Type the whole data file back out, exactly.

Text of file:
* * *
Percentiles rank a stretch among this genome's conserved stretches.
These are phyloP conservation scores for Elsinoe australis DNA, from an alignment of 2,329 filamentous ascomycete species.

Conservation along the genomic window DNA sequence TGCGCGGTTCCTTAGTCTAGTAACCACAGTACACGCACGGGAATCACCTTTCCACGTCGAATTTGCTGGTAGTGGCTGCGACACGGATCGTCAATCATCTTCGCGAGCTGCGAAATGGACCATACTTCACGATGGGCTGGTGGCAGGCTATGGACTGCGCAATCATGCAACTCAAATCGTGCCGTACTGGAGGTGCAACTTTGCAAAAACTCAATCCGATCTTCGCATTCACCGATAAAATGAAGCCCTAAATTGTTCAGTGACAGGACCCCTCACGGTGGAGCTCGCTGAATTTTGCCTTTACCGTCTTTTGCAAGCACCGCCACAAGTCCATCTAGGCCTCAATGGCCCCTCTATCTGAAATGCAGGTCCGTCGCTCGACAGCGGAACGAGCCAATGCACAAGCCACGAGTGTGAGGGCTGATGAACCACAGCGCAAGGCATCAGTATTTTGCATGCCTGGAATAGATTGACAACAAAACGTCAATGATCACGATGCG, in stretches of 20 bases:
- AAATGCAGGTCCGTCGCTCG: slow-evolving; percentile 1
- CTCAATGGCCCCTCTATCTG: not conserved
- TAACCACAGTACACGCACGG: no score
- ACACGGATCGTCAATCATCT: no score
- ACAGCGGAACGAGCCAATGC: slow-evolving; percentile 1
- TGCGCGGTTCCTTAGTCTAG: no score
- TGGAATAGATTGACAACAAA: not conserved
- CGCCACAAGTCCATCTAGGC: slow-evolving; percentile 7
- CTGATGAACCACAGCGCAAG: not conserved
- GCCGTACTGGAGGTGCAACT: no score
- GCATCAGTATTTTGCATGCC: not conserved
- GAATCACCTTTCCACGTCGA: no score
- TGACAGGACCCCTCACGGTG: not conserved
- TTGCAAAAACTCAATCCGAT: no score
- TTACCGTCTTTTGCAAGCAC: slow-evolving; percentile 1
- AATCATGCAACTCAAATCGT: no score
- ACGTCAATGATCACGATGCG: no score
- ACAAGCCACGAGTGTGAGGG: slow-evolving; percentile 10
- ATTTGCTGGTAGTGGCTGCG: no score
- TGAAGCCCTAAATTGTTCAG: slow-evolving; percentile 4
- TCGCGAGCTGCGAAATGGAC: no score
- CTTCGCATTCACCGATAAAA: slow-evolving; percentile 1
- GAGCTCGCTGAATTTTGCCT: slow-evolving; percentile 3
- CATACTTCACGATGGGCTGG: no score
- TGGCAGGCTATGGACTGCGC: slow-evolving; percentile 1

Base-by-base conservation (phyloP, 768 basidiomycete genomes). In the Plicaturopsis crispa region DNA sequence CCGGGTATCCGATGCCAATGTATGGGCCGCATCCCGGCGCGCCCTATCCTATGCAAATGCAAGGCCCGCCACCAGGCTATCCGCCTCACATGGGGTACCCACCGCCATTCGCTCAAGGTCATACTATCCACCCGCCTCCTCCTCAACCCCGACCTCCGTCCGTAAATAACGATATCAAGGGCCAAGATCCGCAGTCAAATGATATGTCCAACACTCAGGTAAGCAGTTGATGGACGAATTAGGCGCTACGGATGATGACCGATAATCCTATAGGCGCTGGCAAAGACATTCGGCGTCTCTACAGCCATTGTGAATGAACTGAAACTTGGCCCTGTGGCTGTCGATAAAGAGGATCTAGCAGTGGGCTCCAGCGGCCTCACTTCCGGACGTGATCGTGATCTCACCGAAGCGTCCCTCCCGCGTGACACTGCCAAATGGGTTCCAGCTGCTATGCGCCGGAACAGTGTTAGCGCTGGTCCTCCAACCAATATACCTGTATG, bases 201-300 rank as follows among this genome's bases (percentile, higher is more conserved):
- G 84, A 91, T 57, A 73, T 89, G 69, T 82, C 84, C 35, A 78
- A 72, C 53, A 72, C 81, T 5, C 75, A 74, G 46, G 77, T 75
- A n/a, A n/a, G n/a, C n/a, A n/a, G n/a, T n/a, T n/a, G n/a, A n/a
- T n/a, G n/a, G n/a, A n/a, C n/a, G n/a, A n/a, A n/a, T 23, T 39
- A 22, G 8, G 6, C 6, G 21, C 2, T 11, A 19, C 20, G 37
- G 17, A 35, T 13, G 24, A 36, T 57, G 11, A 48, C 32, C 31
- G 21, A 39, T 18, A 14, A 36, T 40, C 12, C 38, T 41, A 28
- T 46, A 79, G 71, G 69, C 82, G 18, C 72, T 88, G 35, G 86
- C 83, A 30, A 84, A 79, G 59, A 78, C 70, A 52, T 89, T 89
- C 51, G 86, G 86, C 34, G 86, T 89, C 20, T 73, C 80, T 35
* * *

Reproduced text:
Percentiles rank a stretch among this genome's conserved stretches.
These are phyloP conservation scores for Elsinoe australis DNA, from an alignment of 2,329 filamentous ascomycete species.

Conservation along the genomic window DNA sequence TGCGCGGTTCCTTAGTCTAGTAACCACAGTACACGCACGGGAATCACCTTTCCACGTCGAATTTGCTGGTAGTGGCTGCGACACGGATCGTCAATCATCTTCGCGAGCTGCGAAATGGACCATACTTCACGATGGGCTGGTGGCAGGCTATGGACTGCGCAATCATGCAACTCAAATCGTGCCGTACTGGAGGTGCAACTTTGCAAAAACTCAATCCGATCTTCGCATTCACCGATAAAATGAAGCCCTAAATTGTTCAGTGACAGGACCCCTCACGGTGGAGCTCGCTGAATTTTGCCTTTACCGTCTTTTGCAAGCACCGCCACAAGTCCATCTAGGCCTCAATGGCCCCTCTATCTGAAATGCAGGTCCGTCGCTCGACAGCGGAACGAGCCAATGCACAAGCCACGAGTGTGAGGGCTGATGAACCACAGCGCAAGGCATCAGTATTTTGCATGCCTGGAATAGATTGACAACAAAACGTCAATGATCACGATGCG, in stretches of 20 bases:
- AAATGCAGGTCCGTCGCTCG: slow-evolving; percentile 1
- CTCAATGGCCCCTCTATCTG: not conserved
- TAACCACAGTACACGCACGG: no score
- ACACGGATCGTCAATCATCT: no score
- ACAGCGGAACGAGCCAATGC: slow-evolving; percentile 1
- TGCGCGGTTCCTTAGTCTAG: no score
- TGGAATAGATTGACAACAAA: not conserved
- CGCCACAAGTCCATCTAGGC: slow-evolving; percentile 7
- CTGATGAACCACAGCGCAAG: not conserved
- GCCGTACTGGAGGTGCAACT: no score
- GCATCAGTATTTTGCATGCC: not conserved
- GAATCACCTTTCCACGTCGA: no score
- TGACAGGACCCCTCACGGTG: not conserved
- TTGCAAAAACTCAATCCGAT: no score
- TTACCGTCTTTTGCAAGCAC: slow-evolving; percentile 1
- AATCATGCAACTCAAATCGT: no score
- ACGTCAATGATCACGATGCG: no score
- ACAAGCCACGAGTGTGAGGG: slow-evolving; percentile 10
- ATTTGCTGGTAGTGGCTGCG: no score
- TGAAGCCCTAAATTGTTCAG: slow-evolving; percentile 4
- TCGCGAGCTGCGAAATGGAC: no score
- CTTCGCATTCACCGATAAAA: slow-evolving; percentile 1
- GAGCTCGCTGAATTTTGCCT: slow-evolving; percentile 3
- CATACTTCACGATGGGCTGG: no score
- TGGCAGGCTATGGACTGCGC: slow-evolving; percentile 1

Base-by-base conservation (phyloP, 768 basidiomycete genomes). In the Plicaturopsis crispa region DNA sequence CCGGGTATCCGATGCCAATGTATGGGCCGCATCCCGGCGCGCCCTATCCTATGCAAATGCAAGGCCCGCCACCAGGCTATCCGCCTCACATGGGGTACCCACCGCCATTCGCTCAAGGTCATACTATCCACCCGCCTCCTCCTCAACCCCGACCTCCGTCCGTAAATAACGATATCAAGGGCCAAGATCCGCAGTCAAATGATATGTCCAACACTCAGGTAAGCAGTTGATGGACGAATTAGGCGCTACGGATGATGACCGATAATCCTATAGGCGCTGGCAAAGACATTCGGCGTCTCTACAGCCATTGTGAATGAACTGAAACTTGGCCCTGTGGCTGTCGATAAAGAGGATCTAGCAGTGGGCTCCAGCGGCCTCACTTCCGGACGTGATCGTGATCTCACCGAAGCGTCCCTCCCGCGTGACACTGCCAAATGGGTTCCAGCTGCTATGCGCCGGAACAGTGTTAGCGCTGGTCCTCCAACCAATATACCTGTATG, bases 201-300 rank as follows among this genome's bases (percentile, higher is more conserved):
- G 84, A 91, T 57, A 73, T 89, G 69, T 82, C 84, C 35, A 78
- A 72, C 53, A 72, C 81, T 5, C 75, A 74, G 46, G 77, T 75
- A n/a, A n/a, G n/a, C n/a, A n/a, G n/a, T n/a, T n/a, G n/a, A n/a
- T n/a, G n/a, G n/a, A n/a, C n/a, G n/a, A n/a, A n/a, T 23, T 39
- A 22, G 8, G 6, C 6, G 21, C 2, T 11, A 19, C 20, G 37
- G 17, A 35, T 13, G 24, A 36, T 57, G 11, A 48, C 32, C 31
- G 21, A 39, T 18, A 14, A 36, T 40, C 12, C 38, T 41, A 28
- T 46, A 79, G 71, G 69, C 82, G 18, C 72, T 88, G 35, G 86
- C 83, A 30, A 84, A 79, G 59, A 78, C 70, A 52, T 89, T 89
- C 51, G 86, G 86, C 34, G 86, T 89, C 20, T 73, C 80, T 35